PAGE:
Letter from the President
Originally published in the printed bar journal, Communiqué (August 2017).
By Tami D. Cowden, Esq.
This issue focuses on education, which is, of course, a very broad topic. In fact, when considering what to discuss in my column, my thoughts did not go to law as related to the field of education. Instead, the issue that came to my mind was continuing legal education.
Recently, in ADKT-0478, the Supreme Court amended SCR 210 to add an additional CLE requirement. Beginning January 1, 2018, all Nevada attorneys will be required to take thirteen credits of CLE each year, an increase of one credit per year. The required credits include ten general education credit credits, two ethics education credit, and one “substance abuse, addictive disorders, and/or mental health issues that impair professional competence.” (I will call that last one the “AAMH” credit.) The change means that instead of having to earn one AAMH credit every three years, one must be earned every year. Additionally, excess AAMH credits will not carry over from a prior year or be permitted to be applied to satisfy the ethics credit requirement. The Court also approved certain curricula for AAMH credit instruction.
The adoption of the new requirements was not unanimous. Justice Pickering dissented, noting that no other state has made AAMH CLEs an annual requirement. In fact, only three bars other than Nevada have made such credits mandatory at all, and only eighteen even allow CLE credit for the topic. Justice Pickering also conservatively estimated that the additional CLE requirement will add $1 million in additional costs to members of the Bar—based on $175 for the hour not worked, and $25 for the CLE credit. The Justice stated:
For that, I would expect evidence showing the efficacy of mandatory annual CLE on these issues for 100% of the bar, as opposed to more intensive measures targeting the 20% of the bar that is afflicted with them.
In re Matter of Amendments to SCR 210, p. 4 (Pickering, J, dissenting). The Justice did note that she had approved the current once-every-three-years requirement, considering that a “modest imposition” when it assured that attorneys were aware of the Nevada Lawyers Assistance Program (NALP), and Lawyers Concerned for Lawyers (LCL), resources available for attorneys to obtain help for themselves and colleagues.
I have some sympathies with Justice Pickering’s overall view. As someone who has had probably fewer than a dozen alcoholic drinks in my entire life (and that is counting a single sip as a drink), and who has never engaged in any recreational drug use, I confess to feeling somewhat put upon to be required to take a CLE class warning about the risks of such substance abuse. I cannot speak for others who may feel the same, but I believe my own twinge of resentment stems from the fact that I grew up in a family with an abundance of substance abuse/addictive behavior issues, including alcoholism and drug addiction. That substance abuse by family members had assorted negative impacts on my life. So, as I explained to one colleague, the requirement for the AAMH credit feels like just one more way my father/stepfathers/sisters (none of whom are lawyers) have screwed me over. That is, of course, an entirely irrational attitude. And my feelings on the matter were obviously never strong enough to prompt me to respond when public comment on the proposed change was invited.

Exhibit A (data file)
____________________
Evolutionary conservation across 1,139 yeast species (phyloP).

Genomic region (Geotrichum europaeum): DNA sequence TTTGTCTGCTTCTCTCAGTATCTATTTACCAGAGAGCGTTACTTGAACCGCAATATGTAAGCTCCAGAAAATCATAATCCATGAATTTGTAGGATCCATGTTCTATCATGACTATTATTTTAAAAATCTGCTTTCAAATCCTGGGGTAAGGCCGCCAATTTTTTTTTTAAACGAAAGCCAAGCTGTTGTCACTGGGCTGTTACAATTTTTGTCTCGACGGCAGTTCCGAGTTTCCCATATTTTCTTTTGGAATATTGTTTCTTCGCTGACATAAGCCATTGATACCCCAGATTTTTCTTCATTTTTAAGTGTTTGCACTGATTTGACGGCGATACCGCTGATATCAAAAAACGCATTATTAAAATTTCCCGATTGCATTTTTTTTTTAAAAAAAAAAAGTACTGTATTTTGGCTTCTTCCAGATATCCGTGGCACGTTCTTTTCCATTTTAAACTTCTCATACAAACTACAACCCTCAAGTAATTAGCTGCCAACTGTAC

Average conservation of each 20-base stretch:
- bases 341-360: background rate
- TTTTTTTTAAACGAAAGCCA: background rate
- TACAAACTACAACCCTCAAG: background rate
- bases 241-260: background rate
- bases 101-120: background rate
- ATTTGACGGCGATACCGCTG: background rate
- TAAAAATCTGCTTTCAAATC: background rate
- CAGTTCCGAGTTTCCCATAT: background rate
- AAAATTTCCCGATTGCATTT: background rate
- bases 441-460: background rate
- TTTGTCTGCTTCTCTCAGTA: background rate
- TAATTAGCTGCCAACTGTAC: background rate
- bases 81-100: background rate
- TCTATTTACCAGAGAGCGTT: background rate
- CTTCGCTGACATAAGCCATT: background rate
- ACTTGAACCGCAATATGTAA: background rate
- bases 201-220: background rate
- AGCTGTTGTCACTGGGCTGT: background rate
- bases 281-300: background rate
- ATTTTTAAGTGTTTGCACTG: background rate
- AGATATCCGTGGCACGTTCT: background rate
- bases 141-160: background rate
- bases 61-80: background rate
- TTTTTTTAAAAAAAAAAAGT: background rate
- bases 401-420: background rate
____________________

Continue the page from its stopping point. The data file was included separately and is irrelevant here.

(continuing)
Anyway, despite my own somewhat irrational view on the issue, I am favorably impressed with information contained in the petition filed by the State Bar of Nevada seeking the amendment. Specifically, the Bar stated that the coordinators from Nevada Lawyers Assistance Program and Lawyers Concerned for Lawyers reported the average AAMH CLE resulted in their receiving an average three to four calls from attending lawyers seeking help for themselves or others. That does suggest that the CLEs are doing a very good thing.
However, you might personally feel about the mandatory AAMH credits, they are required, and if you didn’t earn one in the last two years, you need one this year. So you can get a AAMH credit for this year absolutely free, by attending the August luncheon, which features Kelly M. Campbell, LCSW, discussing substance abuse prevention and treatment for attorneys. You have to pay for your lunch, of course, but it is at Cili’s, so you know you will enjoy the meal. See page 9 for event registration form.
Knowing about the success of past CLE’s, I’ll not only be there, but I’ll feel good about attending.
Note: This page is updated with the release of each edition of the printed bar journal, Communiqué.